Employer Policies on Safety, PPE and Face Coverings

  • Any policies should be carefully drafted to include the latest guidance from federal, state, and local authorities.

    • Employers should apply these policies in a neutral and fair manner, i.e., consistently among all employees who are employed in similar positions.

    • If something is discussed in a policy, the employer should consider providing the necessary supplies for the employee to comply with the policy. For example:

      • If the employer requires employees to wash their hands with soap and water, or use hand sanitizer when hand-washing is not possible, the employer will need to provide soap and water, and hand sanitizer

      • If an employer requires masks or other face coverings, the employer should provide the same to the employees

        • Even if an employee has been vaccinated, the CDC recommends that face coverings should still be worn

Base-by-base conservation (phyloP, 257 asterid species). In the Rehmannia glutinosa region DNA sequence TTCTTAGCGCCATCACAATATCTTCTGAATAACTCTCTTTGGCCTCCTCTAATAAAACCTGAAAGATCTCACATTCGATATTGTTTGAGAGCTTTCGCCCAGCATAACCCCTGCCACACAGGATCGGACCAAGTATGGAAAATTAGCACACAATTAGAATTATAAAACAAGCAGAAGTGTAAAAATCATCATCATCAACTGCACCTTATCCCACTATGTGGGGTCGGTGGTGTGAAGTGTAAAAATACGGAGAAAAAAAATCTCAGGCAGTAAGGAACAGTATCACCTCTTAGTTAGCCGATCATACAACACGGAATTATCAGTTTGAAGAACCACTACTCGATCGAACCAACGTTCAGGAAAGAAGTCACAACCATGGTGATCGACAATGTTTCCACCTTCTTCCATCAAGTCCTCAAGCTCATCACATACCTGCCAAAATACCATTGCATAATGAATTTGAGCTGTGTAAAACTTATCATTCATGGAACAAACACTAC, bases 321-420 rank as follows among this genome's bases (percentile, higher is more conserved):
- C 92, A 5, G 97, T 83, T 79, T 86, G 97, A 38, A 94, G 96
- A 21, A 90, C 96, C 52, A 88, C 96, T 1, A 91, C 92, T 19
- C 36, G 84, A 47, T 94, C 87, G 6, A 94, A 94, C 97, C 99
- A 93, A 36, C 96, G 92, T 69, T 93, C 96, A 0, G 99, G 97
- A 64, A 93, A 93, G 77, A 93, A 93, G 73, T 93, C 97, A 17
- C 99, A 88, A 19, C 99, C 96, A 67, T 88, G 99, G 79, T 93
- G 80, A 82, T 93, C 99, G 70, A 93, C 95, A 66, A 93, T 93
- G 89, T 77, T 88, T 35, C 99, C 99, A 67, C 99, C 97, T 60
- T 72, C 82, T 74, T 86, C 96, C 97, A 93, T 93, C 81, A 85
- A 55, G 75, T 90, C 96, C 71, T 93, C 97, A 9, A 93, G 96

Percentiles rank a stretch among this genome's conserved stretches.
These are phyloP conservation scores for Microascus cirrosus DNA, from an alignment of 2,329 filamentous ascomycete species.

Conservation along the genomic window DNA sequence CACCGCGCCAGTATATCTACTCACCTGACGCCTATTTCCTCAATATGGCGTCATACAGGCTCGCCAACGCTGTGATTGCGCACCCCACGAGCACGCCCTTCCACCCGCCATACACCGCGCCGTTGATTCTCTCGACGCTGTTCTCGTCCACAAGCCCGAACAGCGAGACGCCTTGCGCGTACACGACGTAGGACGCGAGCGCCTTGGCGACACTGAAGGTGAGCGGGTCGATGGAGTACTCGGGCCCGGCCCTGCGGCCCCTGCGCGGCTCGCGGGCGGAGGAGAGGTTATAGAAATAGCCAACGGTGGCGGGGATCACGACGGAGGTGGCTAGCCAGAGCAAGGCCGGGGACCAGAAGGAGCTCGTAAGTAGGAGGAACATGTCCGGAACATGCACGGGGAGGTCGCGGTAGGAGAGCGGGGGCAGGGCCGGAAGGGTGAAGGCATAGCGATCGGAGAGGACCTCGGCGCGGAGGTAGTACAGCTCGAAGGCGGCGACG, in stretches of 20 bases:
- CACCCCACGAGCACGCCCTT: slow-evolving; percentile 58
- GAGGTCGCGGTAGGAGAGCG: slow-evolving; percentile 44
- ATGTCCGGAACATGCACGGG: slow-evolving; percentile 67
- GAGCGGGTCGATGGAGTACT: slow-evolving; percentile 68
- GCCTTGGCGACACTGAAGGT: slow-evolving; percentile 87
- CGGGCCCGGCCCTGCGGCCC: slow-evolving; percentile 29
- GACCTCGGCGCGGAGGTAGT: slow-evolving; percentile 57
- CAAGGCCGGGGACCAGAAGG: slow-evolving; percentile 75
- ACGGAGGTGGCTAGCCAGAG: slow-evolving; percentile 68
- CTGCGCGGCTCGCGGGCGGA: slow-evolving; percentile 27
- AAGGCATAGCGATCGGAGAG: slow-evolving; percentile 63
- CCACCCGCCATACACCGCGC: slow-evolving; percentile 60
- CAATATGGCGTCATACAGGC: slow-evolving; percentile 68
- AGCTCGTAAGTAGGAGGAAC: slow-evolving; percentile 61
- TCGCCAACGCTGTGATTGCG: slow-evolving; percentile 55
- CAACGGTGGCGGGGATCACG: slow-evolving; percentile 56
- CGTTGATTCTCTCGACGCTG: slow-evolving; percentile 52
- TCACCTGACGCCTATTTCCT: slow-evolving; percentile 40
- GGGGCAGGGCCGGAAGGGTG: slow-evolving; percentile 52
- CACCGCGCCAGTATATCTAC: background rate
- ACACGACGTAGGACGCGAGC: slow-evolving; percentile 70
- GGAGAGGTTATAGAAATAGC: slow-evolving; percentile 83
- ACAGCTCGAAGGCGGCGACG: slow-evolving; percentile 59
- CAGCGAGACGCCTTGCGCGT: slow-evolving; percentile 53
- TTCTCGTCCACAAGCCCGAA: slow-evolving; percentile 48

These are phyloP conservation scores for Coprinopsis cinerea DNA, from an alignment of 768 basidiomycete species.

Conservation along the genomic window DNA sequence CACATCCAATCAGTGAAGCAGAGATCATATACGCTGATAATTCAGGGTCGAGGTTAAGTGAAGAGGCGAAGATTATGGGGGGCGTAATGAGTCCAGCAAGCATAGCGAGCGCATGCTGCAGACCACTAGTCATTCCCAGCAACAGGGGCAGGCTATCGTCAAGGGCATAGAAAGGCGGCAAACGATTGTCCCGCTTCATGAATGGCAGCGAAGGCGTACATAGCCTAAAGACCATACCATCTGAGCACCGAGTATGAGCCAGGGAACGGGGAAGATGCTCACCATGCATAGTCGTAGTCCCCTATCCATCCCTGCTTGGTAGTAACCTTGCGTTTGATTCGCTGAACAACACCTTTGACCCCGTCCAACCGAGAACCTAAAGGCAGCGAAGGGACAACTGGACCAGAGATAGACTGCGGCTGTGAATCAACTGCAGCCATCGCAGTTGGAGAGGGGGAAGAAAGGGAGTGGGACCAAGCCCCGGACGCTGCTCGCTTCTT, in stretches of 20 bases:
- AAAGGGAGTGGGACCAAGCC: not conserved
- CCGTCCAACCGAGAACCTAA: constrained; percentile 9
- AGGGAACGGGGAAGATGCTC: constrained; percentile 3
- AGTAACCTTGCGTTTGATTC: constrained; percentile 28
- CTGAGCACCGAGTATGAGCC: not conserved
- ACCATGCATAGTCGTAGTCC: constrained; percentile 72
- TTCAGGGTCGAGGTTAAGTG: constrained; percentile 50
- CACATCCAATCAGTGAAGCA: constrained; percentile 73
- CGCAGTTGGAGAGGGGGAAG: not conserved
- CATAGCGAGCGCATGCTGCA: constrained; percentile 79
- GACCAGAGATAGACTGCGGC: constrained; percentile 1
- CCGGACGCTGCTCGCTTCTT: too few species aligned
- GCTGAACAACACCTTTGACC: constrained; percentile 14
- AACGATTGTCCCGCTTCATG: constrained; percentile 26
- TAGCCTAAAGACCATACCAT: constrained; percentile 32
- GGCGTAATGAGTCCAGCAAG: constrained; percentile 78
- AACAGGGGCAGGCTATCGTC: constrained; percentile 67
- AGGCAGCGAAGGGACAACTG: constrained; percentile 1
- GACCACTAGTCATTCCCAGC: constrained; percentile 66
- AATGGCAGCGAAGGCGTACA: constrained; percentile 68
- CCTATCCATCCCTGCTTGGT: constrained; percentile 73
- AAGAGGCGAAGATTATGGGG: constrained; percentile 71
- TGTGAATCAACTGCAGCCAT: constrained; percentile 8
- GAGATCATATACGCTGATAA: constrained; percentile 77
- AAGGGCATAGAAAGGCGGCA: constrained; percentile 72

• In jurisdictions where face coverings must be worn, due to executive order or otherwise, employers should enforce this policy to minimize the risk of spreading COVID-19 and potential liability.

  • An employer may require employees to provide certifications before allowing them to return to work.

  • Employees may also be asked to respond “no” to a questionnaire containing various questions before returning to work. An exemplar questionnaire may ask:

    • Do you have any of the following common COVID-19 systems?

      • Fever or chills

      • Cough

      • Shortness of breath or difficulty breathing

      • Fatigue

      • Muscle or body aches

      • Headache

      • New loss of taste or smell

      • Sore throat

      • Congestion or runny nose

      • Nausea or vomiting

      • Diarrhea

    • Have you had physical exposure to a person suffering from COVID-19 symptoms or a person who has tested positive for COVID-19?

    • Have you been the subject of a self-quarantine or self-isolation order from a public health official or public health care provider?

    • Have you recently traveled more than 50 miles from your place of residence or this facility?

  • An employer can require and administer COVID-19 tests and temperature checks before an employee is allowed into the workplace.

    • An employer cannot require antibody testing